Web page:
The Sound (Øresund/Öresund), located between Sweden and Denmark, forms (together with the Belts) a connection between the brackish Baltic Sea and the saltier North Sea. Protected areas in the Sound are mostly small, scattered sites, and the area remains mostly unprotected, despite the presence of many special communities and formations such as newly discovered bubbling reef in the northern part of the Sound.
Oceana's 2011, 2012 and 2013 research expeditions documented the high value of these habitats for marine life. The Sound comprises a unique set of species and communities that have benefitted from a long-standing trawling ban, yet remain at risk from other harmful activities (e.g., sand dredging, land reclamation, and pollution) which are still permitted in the area.
The 2016 expedition in the Sound will study and document the area’s biodiversity, and the human activities that threaten it. Oceana’s findings will be used to develop a detailed proposal for the area’s protection and management, and will be shared with relevant authorities and local communities.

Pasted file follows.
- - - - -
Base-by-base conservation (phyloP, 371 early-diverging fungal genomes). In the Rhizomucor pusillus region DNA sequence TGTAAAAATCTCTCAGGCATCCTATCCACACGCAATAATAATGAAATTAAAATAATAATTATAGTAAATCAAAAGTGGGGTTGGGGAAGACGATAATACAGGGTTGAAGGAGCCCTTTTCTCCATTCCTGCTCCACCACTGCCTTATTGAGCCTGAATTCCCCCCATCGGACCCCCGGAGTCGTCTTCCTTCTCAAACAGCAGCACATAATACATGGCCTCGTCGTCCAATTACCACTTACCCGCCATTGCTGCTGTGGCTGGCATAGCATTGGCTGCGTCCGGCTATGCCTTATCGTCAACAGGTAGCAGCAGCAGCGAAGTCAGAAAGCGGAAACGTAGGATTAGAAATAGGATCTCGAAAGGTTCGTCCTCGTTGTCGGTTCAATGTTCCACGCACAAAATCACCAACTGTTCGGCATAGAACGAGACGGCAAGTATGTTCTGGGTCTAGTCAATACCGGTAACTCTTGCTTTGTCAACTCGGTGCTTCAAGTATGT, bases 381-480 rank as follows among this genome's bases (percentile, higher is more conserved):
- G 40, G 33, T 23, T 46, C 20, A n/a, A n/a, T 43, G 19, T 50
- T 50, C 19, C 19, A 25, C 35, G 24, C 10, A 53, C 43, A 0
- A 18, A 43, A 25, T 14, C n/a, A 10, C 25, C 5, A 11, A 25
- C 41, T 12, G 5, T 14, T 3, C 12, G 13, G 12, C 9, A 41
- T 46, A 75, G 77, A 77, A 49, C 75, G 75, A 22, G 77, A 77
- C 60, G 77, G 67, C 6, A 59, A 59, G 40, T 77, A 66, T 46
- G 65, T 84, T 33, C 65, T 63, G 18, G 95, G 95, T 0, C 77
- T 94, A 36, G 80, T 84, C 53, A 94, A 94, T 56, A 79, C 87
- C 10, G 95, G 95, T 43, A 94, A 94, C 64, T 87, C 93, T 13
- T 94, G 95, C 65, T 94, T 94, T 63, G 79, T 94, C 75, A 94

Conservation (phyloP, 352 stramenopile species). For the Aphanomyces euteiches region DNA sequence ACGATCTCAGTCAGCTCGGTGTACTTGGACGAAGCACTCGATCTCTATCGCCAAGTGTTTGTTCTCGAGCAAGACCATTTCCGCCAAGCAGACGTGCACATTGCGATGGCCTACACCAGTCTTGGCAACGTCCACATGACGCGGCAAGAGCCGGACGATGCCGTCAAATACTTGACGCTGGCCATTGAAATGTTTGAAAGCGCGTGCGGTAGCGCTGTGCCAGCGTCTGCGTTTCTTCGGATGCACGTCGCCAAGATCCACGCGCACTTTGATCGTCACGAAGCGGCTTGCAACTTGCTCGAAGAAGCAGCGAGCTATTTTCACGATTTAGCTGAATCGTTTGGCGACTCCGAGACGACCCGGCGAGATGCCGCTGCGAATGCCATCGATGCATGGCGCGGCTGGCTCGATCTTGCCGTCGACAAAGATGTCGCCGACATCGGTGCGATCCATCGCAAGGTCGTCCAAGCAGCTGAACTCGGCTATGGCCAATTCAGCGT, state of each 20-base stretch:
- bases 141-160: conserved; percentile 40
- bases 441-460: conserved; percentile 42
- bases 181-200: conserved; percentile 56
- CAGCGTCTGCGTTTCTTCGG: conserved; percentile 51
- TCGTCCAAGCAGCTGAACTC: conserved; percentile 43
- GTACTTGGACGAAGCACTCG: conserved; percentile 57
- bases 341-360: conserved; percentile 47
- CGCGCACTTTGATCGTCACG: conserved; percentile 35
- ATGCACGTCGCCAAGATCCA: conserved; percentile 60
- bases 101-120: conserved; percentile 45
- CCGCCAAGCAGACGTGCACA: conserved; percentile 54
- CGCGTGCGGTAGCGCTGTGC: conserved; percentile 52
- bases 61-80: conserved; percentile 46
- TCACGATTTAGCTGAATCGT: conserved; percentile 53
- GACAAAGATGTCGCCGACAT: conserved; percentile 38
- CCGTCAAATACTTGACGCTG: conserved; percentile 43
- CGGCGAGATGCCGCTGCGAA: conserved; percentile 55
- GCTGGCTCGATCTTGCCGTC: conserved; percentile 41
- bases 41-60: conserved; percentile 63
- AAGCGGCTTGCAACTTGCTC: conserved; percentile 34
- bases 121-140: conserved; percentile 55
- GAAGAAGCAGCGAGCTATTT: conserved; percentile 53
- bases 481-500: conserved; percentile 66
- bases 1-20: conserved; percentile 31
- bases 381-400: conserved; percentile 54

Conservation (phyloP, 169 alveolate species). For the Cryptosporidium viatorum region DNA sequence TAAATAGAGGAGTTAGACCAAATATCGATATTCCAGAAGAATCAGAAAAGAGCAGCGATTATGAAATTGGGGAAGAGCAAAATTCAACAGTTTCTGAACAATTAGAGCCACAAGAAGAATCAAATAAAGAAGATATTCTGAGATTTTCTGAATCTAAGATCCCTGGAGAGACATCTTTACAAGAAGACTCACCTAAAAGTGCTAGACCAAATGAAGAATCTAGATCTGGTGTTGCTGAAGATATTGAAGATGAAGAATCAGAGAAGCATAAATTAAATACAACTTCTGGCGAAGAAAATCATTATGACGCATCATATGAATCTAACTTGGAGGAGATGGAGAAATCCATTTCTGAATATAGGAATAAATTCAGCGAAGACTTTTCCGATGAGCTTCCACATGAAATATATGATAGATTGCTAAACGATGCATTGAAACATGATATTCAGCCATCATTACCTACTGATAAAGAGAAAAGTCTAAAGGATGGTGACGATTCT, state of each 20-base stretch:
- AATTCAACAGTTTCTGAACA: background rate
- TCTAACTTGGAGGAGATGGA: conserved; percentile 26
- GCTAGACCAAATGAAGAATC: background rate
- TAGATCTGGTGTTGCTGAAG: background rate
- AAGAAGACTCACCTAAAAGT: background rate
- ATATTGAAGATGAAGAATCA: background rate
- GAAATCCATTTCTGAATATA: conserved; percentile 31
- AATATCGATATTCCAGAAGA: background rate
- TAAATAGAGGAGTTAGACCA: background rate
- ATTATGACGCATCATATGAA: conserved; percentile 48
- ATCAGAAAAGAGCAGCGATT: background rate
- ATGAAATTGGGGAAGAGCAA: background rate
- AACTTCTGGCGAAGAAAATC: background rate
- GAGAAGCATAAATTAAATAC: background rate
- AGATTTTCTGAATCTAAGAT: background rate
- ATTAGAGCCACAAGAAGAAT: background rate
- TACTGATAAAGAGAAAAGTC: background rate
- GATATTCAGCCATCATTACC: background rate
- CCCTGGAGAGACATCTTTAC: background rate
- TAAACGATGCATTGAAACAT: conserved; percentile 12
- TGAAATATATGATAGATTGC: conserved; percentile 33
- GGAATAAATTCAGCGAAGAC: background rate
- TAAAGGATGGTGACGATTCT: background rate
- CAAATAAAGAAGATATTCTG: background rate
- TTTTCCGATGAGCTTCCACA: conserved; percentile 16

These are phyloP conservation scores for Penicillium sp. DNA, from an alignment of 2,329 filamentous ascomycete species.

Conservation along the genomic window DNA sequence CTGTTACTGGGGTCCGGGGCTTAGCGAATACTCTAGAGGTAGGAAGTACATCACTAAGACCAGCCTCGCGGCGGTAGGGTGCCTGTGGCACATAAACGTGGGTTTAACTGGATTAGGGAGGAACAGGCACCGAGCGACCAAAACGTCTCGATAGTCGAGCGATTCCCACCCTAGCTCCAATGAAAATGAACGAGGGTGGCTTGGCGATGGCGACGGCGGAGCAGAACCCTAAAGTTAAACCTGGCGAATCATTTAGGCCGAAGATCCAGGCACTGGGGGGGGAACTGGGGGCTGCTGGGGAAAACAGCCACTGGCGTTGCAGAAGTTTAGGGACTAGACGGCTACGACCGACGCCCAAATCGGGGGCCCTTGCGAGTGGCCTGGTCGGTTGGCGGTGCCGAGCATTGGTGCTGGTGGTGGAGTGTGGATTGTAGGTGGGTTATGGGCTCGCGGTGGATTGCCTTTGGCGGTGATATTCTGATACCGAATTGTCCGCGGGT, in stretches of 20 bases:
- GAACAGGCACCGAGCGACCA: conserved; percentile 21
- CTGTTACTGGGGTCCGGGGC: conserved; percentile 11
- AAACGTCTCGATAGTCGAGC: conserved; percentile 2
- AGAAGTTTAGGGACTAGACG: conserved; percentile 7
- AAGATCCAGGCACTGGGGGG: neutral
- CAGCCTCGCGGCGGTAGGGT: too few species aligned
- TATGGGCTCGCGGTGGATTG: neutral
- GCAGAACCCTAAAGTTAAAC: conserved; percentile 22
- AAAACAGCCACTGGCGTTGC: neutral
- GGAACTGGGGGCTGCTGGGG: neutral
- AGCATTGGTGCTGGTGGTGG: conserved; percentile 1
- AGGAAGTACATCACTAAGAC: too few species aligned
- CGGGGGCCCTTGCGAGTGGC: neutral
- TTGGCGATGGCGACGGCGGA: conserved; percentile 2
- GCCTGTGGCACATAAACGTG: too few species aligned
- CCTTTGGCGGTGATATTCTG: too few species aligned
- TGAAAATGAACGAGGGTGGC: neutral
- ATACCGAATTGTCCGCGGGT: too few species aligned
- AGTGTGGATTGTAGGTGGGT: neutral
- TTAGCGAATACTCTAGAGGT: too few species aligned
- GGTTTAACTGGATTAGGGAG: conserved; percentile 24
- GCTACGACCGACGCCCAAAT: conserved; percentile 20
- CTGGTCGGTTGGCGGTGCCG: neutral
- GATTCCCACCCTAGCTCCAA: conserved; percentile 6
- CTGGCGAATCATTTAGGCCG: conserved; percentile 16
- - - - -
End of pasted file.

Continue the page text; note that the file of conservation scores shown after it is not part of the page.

The overall goal of this project is to drive the development of transnational MPAs in the Baltic Sea, beginning with The Sound, thereby creating a model that can serve as an example for other areas in the Baltic Sea, and for other European sea regions.
The expedition is funded by a generous grant from the Swedish Postcode Foundation.